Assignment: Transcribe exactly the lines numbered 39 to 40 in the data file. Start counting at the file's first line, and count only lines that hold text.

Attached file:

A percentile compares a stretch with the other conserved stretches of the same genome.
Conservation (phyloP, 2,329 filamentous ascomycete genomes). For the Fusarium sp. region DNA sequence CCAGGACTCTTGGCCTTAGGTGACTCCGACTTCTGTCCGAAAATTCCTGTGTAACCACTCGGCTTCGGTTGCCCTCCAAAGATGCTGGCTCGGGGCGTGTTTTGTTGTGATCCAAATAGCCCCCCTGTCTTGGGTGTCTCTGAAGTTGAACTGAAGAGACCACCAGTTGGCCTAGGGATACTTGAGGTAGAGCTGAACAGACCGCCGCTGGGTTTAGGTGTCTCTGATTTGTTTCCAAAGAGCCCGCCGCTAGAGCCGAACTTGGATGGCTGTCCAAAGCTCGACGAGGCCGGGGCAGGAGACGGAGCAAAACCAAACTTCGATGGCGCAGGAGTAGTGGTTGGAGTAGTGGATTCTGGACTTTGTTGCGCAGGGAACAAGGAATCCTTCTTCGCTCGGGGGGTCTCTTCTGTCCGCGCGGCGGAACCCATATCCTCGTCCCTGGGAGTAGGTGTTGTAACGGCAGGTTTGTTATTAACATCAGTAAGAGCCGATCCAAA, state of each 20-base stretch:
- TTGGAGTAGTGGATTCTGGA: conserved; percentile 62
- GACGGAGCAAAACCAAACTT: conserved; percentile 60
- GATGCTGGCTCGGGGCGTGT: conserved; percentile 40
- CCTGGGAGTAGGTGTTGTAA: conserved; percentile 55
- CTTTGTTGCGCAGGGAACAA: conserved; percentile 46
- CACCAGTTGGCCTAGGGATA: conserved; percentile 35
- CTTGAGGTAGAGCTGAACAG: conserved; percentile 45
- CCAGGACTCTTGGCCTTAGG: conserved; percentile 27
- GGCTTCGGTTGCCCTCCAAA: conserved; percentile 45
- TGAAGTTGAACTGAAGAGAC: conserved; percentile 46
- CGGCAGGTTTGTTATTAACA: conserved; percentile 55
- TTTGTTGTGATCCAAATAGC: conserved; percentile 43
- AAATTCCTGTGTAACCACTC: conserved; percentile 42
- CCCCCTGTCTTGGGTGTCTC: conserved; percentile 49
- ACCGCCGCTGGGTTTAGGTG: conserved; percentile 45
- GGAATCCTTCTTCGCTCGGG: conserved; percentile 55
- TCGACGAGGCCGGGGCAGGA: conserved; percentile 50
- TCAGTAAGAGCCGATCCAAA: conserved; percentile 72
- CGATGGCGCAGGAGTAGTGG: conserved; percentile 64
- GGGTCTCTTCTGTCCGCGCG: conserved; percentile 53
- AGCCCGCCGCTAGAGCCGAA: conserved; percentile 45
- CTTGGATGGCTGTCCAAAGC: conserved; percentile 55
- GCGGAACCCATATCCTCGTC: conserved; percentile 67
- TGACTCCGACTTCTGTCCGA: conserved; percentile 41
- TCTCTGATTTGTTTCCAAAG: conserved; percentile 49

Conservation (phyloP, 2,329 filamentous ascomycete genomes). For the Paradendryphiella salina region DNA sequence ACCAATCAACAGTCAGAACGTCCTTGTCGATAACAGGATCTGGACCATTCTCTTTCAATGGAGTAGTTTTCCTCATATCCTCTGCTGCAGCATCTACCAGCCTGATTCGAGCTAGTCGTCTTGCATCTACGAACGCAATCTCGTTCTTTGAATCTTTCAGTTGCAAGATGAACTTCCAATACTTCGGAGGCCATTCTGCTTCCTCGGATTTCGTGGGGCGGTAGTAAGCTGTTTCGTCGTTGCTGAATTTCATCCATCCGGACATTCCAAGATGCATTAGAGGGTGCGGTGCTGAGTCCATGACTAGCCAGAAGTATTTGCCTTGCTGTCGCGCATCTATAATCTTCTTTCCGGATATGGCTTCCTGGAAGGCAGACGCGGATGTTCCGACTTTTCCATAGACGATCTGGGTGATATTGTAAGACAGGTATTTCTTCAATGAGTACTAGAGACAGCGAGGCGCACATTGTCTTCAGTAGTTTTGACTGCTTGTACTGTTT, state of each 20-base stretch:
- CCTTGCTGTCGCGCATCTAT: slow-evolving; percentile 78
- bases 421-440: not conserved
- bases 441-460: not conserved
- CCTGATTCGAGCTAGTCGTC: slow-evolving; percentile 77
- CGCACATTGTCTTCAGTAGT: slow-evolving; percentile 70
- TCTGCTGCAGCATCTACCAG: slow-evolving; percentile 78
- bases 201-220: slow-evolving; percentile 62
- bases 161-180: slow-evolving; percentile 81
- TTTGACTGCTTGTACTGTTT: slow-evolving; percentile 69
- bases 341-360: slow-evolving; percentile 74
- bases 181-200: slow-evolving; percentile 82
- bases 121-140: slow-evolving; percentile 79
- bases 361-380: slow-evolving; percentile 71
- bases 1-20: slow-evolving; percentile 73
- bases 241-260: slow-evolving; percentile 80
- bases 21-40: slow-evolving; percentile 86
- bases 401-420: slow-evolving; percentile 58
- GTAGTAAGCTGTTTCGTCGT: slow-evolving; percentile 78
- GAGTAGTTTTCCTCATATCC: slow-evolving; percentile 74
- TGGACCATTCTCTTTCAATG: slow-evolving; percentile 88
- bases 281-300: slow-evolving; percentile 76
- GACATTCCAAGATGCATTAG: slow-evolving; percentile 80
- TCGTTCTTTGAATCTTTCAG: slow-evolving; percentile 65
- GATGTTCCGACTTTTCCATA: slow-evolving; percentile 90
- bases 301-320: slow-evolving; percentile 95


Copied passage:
- bases 181-200: slow-evolving; percentile 82
- bases 121-140: slow-evolving; percentile 79